Interactive Map: Enrollment Data Shows Segregation Persists in NJ School System

Colleen O'Dea | January 13, 2020 | Maps, Map of the Week
While New Jersey’s public school population is highly diverse overall, that is not reflected in most districts or schools
Zoom in and move the map around or use the search box (be sure to include NJ) to find a district. Click on it for details. Switch between types of districts by clicking in the Visible Layers box atop the map and choosing from among K-12, HS and elementary districts. Data for all districts, including vocationals, special services and charters, are in the table below.

New Jersey’s public school system remained highly segregated in the last school year, with enrollment in more than half of all districts either 75% white or three-quarters nonwhite, according to state data.

An NJ Spotlight analysis of the most recent New Jersey Department of Education enrollment data for public schools for the 2018-2019 year found many of the state’s 676 public, charter and county vocational and special services districts to be out of balance racially or ethnically.

The numbers seem to support the argument made by a coalition of nonprofit organizations and parents in their lawsuit against the state that the de facto segregation of schools is caused by residency rules that essentially require children to attend their local public school unless their parents can get them into a charter school, when available, or pay for private education. The suit seeks to force the state to replace the residency rule with other options that could foster more integration. These could include magnet schools and a system of school choice that could allow students to cross district boundaries.

According to the data, last year more than 300,000 children — just shy of a quarter of all those enrolled in public schools — attended classes in districts that were either 90% nonwhite or 90% white.

Nine of 10 students were African American, Hispanic, Asian or another nonwhite race or ethnicity last year in 105 districts across the state. Most of these were located in urban areas. Many were urban charters schools: Fifteen schools — all of them charter schools in Camden, Newark, Trenton and other cities — had no white children last year. Of the traditional school districts, those with the largest nonwhite enrollments were all less affluent “Abbott” school districts — named after the long-running school funding lawsuit. For instance, 99.7% of students in Orange were nonwhite, either black (60.5%) or Hispanic (38.5%)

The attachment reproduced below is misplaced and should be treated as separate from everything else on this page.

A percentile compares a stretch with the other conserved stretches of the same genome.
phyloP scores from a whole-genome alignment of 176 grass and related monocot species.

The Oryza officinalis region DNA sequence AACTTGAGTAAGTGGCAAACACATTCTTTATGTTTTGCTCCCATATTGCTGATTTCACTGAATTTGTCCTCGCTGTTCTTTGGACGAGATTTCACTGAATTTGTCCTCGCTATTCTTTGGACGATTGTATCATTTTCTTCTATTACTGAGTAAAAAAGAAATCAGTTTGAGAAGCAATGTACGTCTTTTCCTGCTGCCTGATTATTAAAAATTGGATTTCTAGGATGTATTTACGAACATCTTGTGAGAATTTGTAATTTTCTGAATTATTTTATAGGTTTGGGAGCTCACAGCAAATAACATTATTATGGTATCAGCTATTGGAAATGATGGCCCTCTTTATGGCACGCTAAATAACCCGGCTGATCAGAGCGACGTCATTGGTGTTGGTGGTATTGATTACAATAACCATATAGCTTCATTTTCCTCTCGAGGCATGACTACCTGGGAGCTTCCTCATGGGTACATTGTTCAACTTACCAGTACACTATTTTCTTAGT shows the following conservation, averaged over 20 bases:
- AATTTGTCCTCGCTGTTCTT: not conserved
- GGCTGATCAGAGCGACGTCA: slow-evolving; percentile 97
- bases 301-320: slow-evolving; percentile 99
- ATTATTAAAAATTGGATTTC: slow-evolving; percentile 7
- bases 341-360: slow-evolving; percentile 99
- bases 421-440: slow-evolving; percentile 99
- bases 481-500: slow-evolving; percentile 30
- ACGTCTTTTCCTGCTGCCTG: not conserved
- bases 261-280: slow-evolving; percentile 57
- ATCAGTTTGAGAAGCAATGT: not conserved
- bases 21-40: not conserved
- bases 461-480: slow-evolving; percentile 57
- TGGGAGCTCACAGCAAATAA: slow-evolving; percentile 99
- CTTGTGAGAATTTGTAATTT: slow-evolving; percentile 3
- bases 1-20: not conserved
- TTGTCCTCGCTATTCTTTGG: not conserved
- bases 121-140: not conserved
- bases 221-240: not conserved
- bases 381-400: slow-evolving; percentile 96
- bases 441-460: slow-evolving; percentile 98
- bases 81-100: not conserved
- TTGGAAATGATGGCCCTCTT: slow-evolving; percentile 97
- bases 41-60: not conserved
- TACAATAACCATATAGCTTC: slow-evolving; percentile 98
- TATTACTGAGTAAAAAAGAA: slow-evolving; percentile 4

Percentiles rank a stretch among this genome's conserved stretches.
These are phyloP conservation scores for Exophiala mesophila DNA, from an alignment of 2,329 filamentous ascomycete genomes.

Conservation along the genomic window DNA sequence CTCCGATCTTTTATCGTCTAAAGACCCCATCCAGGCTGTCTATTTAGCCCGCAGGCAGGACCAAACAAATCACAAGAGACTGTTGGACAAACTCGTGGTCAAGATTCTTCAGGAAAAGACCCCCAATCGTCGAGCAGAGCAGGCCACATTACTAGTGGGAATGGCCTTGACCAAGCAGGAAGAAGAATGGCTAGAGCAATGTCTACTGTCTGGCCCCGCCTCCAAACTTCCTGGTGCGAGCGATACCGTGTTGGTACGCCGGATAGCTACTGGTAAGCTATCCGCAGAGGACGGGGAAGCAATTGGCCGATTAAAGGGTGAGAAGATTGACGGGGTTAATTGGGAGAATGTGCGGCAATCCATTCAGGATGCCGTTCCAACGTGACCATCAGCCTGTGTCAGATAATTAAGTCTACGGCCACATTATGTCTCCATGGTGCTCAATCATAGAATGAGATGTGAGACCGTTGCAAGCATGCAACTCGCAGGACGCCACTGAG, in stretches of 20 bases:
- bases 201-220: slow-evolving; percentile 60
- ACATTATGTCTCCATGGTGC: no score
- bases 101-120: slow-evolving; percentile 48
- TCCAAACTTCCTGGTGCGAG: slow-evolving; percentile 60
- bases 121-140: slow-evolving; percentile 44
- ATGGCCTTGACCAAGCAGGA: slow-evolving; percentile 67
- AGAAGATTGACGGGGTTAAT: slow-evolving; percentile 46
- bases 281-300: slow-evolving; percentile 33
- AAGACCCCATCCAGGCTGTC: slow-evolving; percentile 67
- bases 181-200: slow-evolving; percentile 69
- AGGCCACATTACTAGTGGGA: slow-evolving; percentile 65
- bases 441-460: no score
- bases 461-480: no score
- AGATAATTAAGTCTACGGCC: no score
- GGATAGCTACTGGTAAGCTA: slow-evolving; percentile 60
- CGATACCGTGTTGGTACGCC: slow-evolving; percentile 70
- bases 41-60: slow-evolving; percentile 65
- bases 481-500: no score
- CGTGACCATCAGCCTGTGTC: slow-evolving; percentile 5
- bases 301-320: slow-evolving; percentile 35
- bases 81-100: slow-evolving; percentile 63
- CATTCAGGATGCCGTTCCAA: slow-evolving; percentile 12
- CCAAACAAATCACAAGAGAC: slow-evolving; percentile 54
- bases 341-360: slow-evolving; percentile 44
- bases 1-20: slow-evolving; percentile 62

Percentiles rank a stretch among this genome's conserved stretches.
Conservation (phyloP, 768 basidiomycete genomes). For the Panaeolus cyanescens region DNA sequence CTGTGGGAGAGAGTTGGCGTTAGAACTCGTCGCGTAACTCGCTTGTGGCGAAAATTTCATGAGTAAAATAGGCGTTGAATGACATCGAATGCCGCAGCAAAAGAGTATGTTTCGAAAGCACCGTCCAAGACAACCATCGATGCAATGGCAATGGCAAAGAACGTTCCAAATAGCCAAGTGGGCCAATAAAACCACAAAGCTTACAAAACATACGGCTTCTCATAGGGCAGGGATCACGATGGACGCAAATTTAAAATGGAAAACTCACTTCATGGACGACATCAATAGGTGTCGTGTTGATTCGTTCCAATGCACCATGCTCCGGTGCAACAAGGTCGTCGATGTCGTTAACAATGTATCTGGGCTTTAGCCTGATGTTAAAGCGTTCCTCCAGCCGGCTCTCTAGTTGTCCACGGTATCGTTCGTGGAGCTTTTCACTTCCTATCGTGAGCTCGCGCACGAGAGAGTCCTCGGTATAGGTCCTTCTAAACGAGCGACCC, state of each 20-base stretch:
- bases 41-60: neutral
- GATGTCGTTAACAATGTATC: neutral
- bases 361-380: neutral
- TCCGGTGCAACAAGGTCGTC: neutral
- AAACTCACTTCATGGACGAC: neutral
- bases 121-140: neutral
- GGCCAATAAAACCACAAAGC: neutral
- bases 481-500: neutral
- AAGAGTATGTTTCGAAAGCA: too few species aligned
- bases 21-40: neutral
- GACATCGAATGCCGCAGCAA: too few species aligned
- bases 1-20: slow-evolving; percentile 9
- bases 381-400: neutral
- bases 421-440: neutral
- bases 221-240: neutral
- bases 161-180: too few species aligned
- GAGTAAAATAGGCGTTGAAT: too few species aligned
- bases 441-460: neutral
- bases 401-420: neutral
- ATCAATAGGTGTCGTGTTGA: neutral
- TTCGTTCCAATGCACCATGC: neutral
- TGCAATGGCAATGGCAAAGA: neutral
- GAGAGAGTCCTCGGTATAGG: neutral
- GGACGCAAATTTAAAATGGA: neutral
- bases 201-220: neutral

While white-dominant schools were less numerous, 34 districts had enrollments that were at least 90% white. Most of these were in South Jersey and some were in affluent communities. For instance, Rumson’s public schools were almost 95% white — 53 of 993 students were nonwhite — and the most recent estimated median household income was close to $178,000, the 10th highest in the state and more than twice the state average, according to the U.S. Census Bureau’s 2018 five-year American Community Survey data (averaged over 2014-2018).

By contrast, New Jersey’s public schools overall have become highly diverse. Fewer than 44% of 1.36 million students last year were white, while almost 29% were Hispanic, 15% African American and about 10% Asian, state data shows.

Yet about 35% of students, or some 472,000, were enrolled in districts where at least three-quarters of all students were nonwhite. Another 244,000, or close to 18%, were in districts that were 75% white.

Educating a majority of New Jersey students in highly segregated schools hurts both white and nonwhite students, the suit and experts contend. Students in segregated high-poverty schools have a hard time achieving. Segregated white students are deprived of an educational experience that prepares them to function as adults in a racially and socioeconomically diverse society. The lawsuit asserts that social science research has found that low-income black and Latino students who attend racially and socioeconomically diverse schools are more likely to achieve higher test scores and grades, graduate from high school, and attend and graduate from college than those in schools with high percentages of low income and/or disadvantaged black and Latinos.